Financial guarantee bonds are a type of surety bond that must be filed with the government agency (city, county, state or federal) responsible for regulating the business activity in the business’ jurisdiction as a condition of licensure for a business. In some cases, the bond must be filed with a private company (i.e. utility company, union, fuel supply company) as a condition for entering into a contract or business relationship with that company.
Financial guarantee bonds must be issued by insurance carriers admitted in the state where the bond is required. The insurance carrier issuing any surety bond, such as a financial guarantee bond, will also be referred to as the “surety company” or the “bond company”. Financial guarantee bonds refer to the business purchasing the bond as the Principal, the surety bond company as the Obligor and the government agency or private company requiring the bond as the Obligee.
Note: Financial guarantee bonds as discussed in this article should not be confused with “Financial Guaranty Bonds”, which are an entirely different type of bond that guarantees principal and/or interest payments on a financial obligation.
Financial guarantee bonds protect the Obligee by transferring to a surety bond company the risk that a business will not pay amounts due to the Obligee. The surety company provides the Obligee a guarantee (the surety bond) that the business will make payment for taxes, fees or other amounts due to the Obligee up to a limit specified in the bond (“penal sum” or “bond amount”). Ultimately, business owners are responsible for their obligations and required by law to reimburse the surety company for any payments made under the bond.
Common examples of violations triggering a bond payout include a business failing to pay utility bills, a contractor failing to pay wages or benefits to union employees, or a gas station failing to make payment for fuel supplies.
Financial guarantee bonds typically cost between 1.5% and 10% of the bond amount.
|Credit Score||Premium Rate||Bond Cost|
|800 or above||1.5%||$150|
|549 or below||10.0%||$1,000|
The actual cost of a specific financial guarantee bond can vary widely depending on the risk associated with the obligee, the type and size of financial obligations required, and the business owner’s license history, experience and creditworthiness. Surety bonds required by a local government (city or county) tend to have the lowest cost, while private, state or federal requirements have potentially higher costs and/or more strict underwriting requirements.
Depending on the relative risk of the bond and the underwriting practices of the surety, the bond company may require a personal credit check of the owner of the business applying for a financial guarantee bond to determine the premium rate and eligibility for the applicant. Most financial guarantee bonds will require a credit check. Ultimately, the surety insurance company determines how it will underwrite and price a surety bond.
The bond form is a tri-party agreement which defines the rights and obligations of the entity requiring the bond (obligee), surety company (obligor) and business (principal). While many bond forms use similar language, each bond form can be customized by the obligee requiring the specific bond and may contain provisions that increase potential costs for the surety company, which will ultimately be passed on to the principal via higher bond premiums, stricter underwriting or collateral. The primary text to consider in a financial guarantee bond surrounds (1) aggregate limits, (2) cancellation provisions and (3) forfeiture clauses.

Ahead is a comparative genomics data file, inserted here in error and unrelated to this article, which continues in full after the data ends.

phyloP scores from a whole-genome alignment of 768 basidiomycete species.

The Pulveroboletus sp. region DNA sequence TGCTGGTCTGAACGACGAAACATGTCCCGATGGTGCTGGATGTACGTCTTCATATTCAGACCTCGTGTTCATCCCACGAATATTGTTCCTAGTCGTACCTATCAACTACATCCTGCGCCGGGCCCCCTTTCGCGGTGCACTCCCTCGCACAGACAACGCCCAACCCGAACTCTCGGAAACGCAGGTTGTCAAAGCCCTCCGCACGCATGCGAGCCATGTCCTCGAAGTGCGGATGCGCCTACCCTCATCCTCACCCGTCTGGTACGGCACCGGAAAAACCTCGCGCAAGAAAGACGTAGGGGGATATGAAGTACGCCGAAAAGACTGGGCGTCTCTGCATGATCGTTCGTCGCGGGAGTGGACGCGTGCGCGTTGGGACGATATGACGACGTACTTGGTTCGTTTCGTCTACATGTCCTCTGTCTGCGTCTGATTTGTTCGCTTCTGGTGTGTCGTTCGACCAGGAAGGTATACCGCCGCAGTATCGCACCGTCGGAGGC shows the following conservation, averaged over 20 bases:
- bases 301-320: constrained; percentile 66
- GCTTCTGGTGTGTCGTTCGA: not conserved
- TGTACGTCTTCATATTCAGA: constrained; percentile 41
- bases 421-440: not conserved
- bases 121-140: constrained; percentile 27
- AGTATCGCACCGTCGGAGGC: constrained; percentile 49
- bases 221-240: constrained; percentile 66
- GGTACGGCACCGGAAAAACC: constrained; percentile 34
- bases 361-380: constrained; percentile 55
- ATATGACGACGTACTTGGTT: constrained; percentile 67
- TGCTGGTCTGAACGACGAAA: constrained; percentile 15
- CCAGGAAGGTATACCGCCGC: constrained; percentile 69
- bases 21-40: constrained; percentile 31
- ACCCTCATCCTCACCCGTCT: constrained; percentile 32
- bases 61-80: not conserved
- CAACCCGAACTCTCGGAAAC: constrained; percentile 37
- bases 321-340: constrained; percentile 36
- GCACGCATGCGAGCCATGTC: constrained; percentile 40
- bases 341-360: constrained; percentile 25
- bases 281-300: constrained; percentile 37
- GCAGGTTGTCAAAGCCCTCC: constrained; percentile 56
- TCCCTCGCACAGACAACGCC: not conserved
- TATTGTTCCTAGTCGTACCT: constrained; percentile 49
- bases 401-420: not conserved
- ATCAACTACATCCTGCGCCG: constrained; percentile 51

Bond forms always specify the penal sum defined as the maximum amount of financial damages any single party can recover from the bond related to a single claim occurrence. Most bond forms also contain a clause which limits the amount of financial damages from all parties and all claims to a specific amount (“aggregate limit”), usually the same amount as the penal sum. For example, a $15,000 financial guarantee bond with an aggregate limit of $15,000 will pay out no more than $15,000, regardless of the number of damaged parties or claim occurrences. Bonds without an aggregate limit will be more expensive than a bond with similar coverage containing an aggregate limit.
Most bonds contain a provision allowing for the surety company to cancel the bond (“Cancellation Provision”) by providing a notice to the business and obligee requiring the bond with the cancellation taking effect within a set period of time, usually 30 days (“Cancellation Period”). Cancellation provisions allow the surety company to cancel the bond for any reason, but most often due to the principal failing to pay premiums due, claim payouts, or material changes in the business owner’s credit score. Financial guarantee bonds with no cancellation provision or cancellation periods greater than 30 days will be more expensive than a bond with similar coverage containing a standard cancellation provision.
Surety bond claims are paid by surety companies to damaged parties to reimburse that party for the financial loss incurred up to the bond penalty amount. Certain bonds contain a clause which requires the surety company to pay the full bond penalty to the damaged party, regardless of the actual damages incurred (“Forfeiture Clause”). Financial guarantee bonds with forfeiture clauses will be more expensive than a bond with similar coverage that does not contain the clause.
Suretypedia groups Financial Guarantee Bonds into 43 unique categories, primarily by industry and sub-industry. Below is a link to more information on each bond category: